Cranberry poblano salsa DSC8878

Cranberry poblano salsa

Cranberry sauce for many means this: a tubular, red, gelatinous substance that slithers out of a can, shiny ridges included free of charge. You’d think with so many people interested in fresh, local foods that it would be a relic from the past, a candidate for the museum of regrettable edibles. But I know it’s still a popular holiday item because this time of year you see stacks of this canned product on prominent display at grocery stores, Whole Foods included. Why? Why? Why?

I grew up thinking this was the only way to prepare cranberries and it scared me (much like marshmallows on sweet potatoes). I always said, “No thanks,” and loaded up on more stuffing instead. Which is a shame, because nothing complements turkey and cornbread stuffing better than the tang of cranberries—it’s the trinity of Thanksgiving flavor.

Cranberry poblano salsa | Homesick Texan

What changed my mind (and my palate)? A recipe I found in Bon Appetit many years ago. It mixes cooked cranberries with poblanos, cilantro, orange juice and pecans creating a spicy, sweet, and tart salsa that’s terrific with turkey, but also plays well with pork, tamales, or even tortilla chips. And while I know now that there’s a whole world of things you can do with cranberries, I still always return to this salsa—my first cranberry love, if you will.

5 from 3 votes

Cranberry poblano salsa

Servings 8
Author Lisa Fain


  • 1 red bell pepper
  • 1 poblano chili
  • 1/2 cup sugar, plus more if needed
  • 1/2 cup orange juice
  • 1/4 cup water
  • 12 ounces cranberries
  • 2 tablespoons grated orange peel
  • 1/4 cup chopped toasted pecans
  • 1/4 cup chopped fresh cilantro
  • Pinch cayenne
  • Salt


  • Roast the bell pepper and Poblano chile under the broiler until blackened, about 5 minutes per side. Place the peppers in a paper sack or plastic food-storage bag, close it tight and let the chiles steam for 20 minutes. After the chiles have steamed, remove from the bag and rub off the skin. Remove the stems and seeds from the chiles and dice.
  • Meanwhile, place the sugar, orange juice, water, and cranberries into a large saucepan and toss until the sugar is evenly distributed over the cranberries. While occasionally stirring, cook the cranberries over medium-low heat until softened, about 5 minutes. Remove from the heat. Taste and if the cranberries are way too tart for your liking, stir in more sugar, a tablespoon at a time.
  • Once the peppers are ready, stir them into the cranberry salsa along wit the orange peel, pecans, cilantro, cayenne, and salt. Taste and adjust seasonings. Can serve either warm or chilled. This can be made ahead and will keep 4 days in the refrigerator.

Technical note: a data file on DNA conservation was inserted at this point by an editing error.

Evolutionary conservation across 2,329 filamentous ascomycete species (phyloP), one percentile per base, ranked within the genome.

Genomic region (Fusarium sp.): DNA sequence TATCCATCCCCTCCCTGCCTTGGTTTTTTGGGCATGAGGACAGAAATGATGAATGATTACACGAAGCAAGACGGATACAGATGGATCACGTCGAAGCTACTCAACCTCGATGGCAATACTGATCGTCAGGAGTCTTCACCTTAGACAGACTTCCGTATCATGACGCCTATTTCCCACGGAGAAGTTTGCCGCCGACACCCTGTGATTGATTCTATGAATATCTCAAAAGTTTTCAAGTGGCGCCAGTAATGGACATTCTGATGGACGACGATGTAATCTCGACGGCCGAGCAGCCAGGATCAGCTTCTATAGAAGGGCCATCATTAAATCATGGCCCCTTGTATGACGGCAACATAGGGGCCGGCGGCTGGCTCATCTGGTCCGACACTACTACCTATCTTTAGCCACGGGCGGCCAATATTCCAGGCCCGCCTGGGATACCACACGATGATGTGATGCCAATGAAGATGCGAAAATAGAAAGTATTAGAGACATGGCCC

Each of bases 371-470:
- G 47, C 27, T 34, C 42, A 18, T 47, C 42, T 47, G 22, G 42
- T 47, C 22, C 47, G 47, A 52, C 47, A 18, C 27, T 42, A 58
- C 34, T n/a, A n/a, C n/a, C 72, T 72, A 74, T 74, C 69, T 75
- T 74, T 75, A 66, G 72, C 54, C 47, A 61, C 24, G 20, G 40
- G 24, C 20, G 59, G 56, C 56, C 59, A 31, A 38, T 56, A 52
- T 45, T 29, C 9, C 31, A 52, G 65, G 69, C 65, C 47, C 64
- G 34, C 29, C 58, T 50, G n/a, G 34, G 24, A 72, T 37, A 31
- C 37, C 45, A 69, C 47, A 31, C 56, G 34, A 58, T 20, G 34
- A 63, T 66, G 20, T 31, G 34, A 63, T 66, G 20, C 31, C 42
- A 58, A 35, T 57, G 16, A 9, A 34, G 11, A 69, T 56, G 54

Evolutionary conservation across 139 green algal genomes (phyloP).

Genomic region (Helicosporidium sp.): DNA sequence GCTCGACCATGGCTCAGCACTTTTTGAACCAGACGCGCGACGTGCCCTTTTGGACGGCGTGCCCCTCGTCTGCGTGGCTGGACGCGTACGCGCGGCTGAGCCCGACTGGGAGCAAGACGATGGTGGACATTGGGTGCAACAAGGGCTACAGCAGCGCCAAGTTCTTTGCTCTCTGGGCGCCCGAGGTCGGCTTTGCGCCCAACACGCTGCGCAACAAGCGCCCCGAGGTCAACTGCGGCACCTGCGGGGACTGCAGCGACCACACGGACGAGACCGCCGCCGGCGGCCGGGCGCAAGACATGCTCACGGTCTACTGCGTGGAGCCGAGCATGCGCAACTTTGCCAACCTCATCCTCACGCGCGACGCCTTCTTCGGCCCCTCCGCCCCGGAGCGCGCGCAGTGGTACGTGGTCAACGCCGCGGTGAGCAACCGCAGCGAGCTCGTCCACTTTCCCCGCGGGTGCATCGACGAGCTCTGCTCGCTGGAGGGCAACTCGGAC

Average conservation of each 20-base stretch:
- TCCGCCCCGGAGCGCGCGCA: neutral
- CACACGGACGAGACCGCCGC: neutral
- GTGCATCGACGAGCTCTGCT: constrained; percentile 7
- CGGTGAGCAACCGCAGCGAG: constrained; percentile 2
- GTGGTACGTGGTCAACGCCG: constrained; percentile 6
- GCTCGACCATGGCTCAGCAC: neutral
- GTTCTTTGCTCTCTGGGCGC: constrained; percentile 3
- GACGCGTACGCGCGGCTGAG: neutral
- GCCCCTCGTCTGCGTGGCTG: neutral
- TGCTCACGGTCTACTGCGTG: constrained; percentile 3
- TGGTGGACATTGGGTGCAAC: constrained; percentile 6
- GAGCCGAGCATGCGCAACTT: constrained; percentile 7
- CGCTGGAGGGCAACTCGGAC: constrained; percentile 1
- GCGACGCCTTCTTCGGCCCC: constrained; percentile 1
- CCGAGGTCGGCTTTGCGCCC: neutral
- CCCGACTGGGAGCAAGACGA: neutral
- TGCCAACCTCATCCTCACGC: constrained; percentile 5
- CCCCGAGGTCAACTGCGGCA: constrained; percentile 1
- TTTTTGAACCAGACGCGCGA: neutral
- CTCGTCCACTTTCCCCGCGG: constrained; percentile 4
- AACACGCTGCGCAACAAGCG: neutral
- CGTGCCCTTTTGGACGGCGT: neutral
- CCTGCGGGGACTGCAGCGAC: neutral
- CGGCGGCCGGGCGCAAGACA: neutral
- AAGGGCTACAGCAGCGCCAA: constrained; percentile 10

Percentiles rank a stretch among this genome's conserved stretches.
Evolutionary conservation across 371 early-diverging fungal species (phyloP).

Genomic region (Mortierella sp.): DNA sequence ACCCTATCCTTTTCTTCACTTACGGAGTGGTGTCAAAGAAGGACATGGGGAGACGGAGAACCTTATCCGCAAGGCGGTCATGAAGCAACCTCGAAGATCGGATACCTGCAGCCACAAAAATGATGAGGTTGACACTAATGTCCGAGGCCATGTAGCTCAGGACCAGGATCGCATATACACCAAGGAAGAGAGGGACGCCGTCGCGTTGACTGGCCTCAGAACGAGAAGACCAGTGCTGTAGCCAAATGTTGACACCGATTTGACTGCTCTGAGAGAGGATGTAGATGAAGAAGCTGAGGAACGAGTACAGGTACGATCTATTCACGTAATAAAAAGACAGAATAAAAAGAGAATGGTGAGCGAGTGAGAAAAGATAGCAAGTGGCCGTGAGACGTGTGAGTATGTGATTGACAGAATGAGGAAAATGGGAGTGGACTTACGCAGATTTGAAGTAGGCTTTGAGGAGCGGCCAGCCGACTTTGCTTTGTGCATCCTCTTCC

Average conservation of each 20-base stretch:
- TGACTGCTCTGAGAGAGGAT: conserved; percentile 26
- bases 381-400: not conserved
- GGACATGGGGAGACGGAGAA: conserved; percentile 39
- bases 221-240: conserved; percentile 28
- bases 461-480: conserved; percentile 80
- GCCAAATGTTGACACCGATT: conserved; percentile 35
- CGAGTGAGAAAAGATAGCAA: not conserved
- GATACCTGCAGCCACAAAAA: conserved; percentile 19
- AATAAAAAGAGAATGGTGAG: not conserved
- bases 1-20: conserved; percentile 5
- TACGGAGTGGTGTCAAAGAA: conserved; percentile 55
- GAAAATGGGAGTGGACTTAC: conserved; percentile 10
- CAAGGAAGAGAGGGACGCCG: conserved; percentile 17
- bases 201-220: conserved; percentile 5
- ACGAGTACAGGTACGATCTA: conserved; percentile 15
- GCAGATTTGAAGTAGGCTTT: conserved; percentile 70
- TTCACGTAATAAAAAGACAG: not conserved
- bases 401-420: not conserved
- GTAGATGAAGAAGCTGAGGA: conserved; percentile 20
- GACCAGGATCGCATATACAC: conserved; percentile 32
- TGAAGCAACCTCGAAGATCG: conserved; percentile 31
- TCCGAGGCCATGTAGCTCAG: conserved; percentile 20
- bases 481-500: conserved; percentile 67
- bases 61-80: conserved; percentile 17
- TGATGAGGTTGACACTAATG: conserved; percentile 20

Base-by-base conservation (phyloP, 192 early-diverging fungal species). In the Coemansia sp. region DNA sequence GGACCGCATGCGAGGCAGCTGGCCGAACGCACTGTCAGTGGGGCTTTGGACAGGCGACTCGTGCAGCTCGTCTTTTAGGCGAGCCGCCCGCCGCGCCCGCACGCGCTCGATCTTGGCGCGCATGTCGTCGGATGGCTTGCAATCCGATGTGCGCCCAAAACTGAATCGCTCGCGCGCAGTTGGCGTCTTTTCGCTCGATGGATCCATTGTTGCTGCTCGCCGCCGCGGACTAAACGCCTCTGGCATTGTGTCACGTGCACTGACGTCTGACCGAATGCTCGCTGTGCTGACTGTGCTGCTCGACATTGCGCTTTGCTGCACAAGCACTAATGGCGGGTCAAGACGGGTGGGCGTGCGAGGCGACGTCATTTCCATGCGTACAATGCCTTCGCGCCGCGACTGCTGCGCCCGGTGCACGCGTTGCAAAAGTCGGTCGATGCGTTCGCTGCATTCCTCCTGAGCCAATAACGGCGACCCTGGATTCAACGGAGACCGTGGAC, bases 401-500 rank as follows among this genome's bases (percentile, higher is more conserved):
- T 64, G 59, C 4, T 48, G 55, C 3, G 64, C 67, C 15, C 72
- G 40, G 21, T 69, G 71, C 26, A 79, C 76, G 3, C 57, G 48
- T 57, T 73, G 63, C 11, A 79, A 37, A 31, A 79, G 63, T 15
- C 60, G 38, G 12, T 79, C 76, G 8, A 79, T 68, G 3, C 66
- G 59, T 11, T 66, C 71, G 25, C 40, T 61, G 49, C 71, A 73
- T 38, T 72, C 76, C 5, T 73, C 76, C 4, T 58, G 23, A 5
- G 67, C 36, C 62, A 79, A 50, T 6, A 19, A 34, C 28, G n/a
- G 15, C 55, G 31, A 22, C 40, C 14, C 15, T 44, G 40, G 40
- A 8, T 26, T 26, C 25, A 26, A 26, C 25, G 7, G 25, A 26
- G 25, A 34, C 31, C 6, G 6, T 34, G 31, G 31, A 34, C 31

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5 from 3 votes (2 ratings without comment)

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  1. While growing up, the first time I recall the can being served with all the ridges intact (why doesn’t anyone mash it up so it’s more like a sauce, less like a jelly?), I remember asking “What’s that?” and my mom told me it was cranberry sauce. No one touched it. I think we’d bought 2 cans and the 2nd can was served the next year, again, no one touched it. I think that was the last year they bothered. But growing up in an Asian household, I think it was purchased mostly to try to assimilate/be “normal”? because you know, on television, no one ever had rice as a side dish for Thanksgiving. Now that all the children are older, our Thanksgivings veer more towards the traditional American fare, but no cranberry sauce (canned or otherwise) is present. This year should be interesting, as someone else is hosting… 😉

    PS The first time I saw cranberry sauce made on TV was… I think the host of The Man Show made it and it looked so freaking easy, I was ready to try it. But I don’t like hot/cooked fruits generally so I have passed time and again- hey maybe that canned stuff is why!- but I keep reading orange goes amazingly well with cranberry? We’ll see, I guess 🙂

  2. Lisa Fain says:

    Suburban Housefrau–I know–it’s almost easier to make homemade sauce than sliding that stuff out of a can.

    Yvo–That’s an amusing image, your family looking at the bowl of canned cranberry sauce and saying “Um, no thank you. Where’s the rice?” I can’t blame y’all for passing on the dish!

    Homemade is nothing like the canned stuff, so you should give it a try. It’s good cold, too, it doesn’t have to be hot.

  3. chicken fried gourmet says:

    Its creamy, kinda like a melting ice cream consistency

  4. Lisa Fain says:

    Chicken Fried Gourmet–That sounds delish–please post the recipe if you find it!

  5. Hehe, oops. I kind of wasn’t clear, re-reading my comment: we always had rice on the table. I think one year (or multiple?) (it’s so fuzzy…) we had fried rice with Chinese sausage as the stuffing. I grew up HATING rice because it was ALWAYS THERE. Hahahaha.